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Encyclopedia > Human skull

Frontal bone Sphenoid bone Ethmoid bone Nasal bone Lagrimal bone Maxilla Mandible Parietal bone Occipital bone Zygomatic bone Temporal bone

In humans, the adult skull is normally made up of 22 bones. Except for the mandible, all of the bones of the skull are joined together by sutures, synarthrodial (immovable) joints formed by bony ossification, with Sharpey's fibres permitting some flexibility. Image File history File links No higher resolution available. ... Image File history File links No higher resolution available. ... The mandible (from Latin mandibÅ­la, jawbone) or inferior maxillary bone is, together with the maxilla, the largest and strongest bone of the face. ... For other uses of Skull, see Skull (disambiguation). ... Side view of the skull. ... This article is about a joint in zootomical anatomy. ... Ossification is the process of bone formation, in which connective tissues, such as cartilage are turned to bone or bone-like tissue. ... Sharpeys fibres (bone fibres, or perforating fibres) are a matrix of connective tissue consisting of bundles of strong collagenous fibres connecting periosteum to bone. ...


Eight bones form the neurocranium (brain case), a protective vault of bone surrounding the brain and brain stem. Fourteen bones form the splanchnocranium, which comprises the bones supporting the face. Encased within the temporal bones are the six auditory ossicles of the middle ear. The hyoid bone, supporting the larynx, is usually not considered as part of the skull, as it is the only bone that does not articulate with other bones of the skull. The human brain controls the central nervous system (CNS), by way of the cranial nerves and spinal cord, the peripheral nervous system (PNS) and regulates virtually all human activity. ... The brain stem is the lower part of the brain, adjoining and structurally continuous with the spinal cord. ... The temporal bones (os temporales) are situated at the sides and base of the skull. ... The ossicles (also called auditory ossicles) are the three smallest bones in the human body. ... The middle ear is the portion of the ear internal to the eardrum, and external to the oval window of the cochlea. ... The hyoid bone (Os Hyoideum; Lingual Bone) is a bone in the human neck, not articulated to any other bone; it is supported by the muscles of the neck and in turn supports the root of the tongue. ... The larynx (plural larynges), colloquially known as the voicebox, is an organ in the neck of mammals involved in protection of the trachea and sound production. ... Articulate is a board game manufactured by the company Drumond Park. ...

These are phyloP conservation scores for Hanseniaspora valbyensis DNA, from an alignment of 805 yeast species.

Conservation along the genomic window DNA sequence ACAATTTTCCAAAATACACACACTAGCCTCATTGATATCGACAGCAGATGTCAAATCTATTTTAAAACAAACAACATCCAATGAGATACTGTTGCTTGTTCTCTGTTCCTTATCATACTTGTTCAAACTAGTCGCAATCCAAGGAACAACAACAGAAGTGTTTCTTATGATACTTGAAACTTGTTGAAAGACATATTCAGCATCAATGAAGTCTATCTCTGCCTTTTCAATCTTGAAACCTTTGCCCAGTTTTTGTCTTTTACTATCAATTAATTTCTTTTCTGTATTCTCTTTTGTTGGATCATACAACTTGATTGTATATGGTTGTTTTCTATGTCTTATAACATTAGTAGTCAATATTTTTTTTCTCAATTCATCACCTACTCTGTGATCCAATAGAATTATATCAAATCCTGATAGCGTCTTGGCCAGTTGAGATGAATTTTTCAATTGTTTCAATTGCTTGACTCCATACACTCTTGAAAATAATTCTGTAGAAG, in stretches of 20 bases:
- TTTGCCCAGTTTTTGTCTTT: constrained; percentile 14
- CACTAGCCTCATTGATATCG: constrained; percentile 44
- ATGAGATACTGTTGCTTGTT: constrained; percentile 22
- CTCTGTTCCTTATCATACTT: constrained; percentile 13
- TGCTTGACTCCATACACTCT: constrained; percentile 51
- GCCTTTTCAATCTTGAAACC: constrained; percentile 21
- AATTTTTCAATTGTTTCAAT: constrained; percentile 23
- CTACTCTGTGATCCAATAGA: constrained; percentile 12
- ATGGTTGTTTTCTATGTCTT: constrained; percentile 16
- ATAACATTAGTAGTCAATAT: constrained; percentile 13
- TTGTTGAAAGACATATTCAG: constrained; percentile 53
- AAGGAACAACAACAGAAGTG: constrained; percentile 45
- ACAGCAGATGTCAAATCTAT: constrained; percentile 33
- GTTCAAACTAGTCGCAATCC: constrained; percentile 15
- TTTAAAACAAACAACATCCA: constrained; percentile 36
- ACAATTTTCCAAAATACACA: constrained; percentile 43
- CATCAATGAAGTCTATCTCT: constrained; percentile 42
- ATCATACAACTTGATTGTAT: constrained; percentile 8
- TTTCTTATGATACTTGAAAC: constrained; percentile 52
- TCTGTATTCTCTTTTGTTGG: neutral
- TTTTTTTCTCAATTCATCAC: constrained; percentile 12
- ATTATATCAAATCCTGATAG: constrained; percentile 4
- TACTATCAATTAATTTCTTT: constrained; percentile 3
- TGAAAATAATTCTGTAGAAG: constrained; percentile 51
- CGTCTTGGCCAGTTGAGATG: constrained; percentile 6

The skull also contains the sinus cavities, which are air-filled cavities lined with respiratory epithelium, which also lines the large airways. The exact functions of the sinuses are debatable; they contribute to lessening the weight of the skull with a minimal reduction in strength, they contribute to resonance of the voice, and assist in the warming and moistening of air drawn in through the nasal cavities. The paranasal sinuses are eight (four pairs) air-filled spaces, or sinuses, within the bones of the skull and face. ... Respiratory epithelium is another name for ciliated pseudostratified columnar epithelium with goblet cells. ...


The meninges are three layers of connective tissue surrounding structures of the central nervous system. From outermost to innermost layer, they are the dura mater, the arachnoid mater, and the pia mater. Each layer adds important protective and physiologic functions. The meninges (singular meninx) are the system of membranes that envelop the central nervous system. ... A diagram showing the CNS: 1. ... The dura mater (from the Latin hard mother), or pachymeninx, is the tough and inflexible outermost of the three layers of the meninges surrounding the brain. ... The Arachnoid mater is one of the three layers of the meninges, interposed between the dura mater and the pia mater and separated from the pia mater by the subarachnoid space. ... [www. ...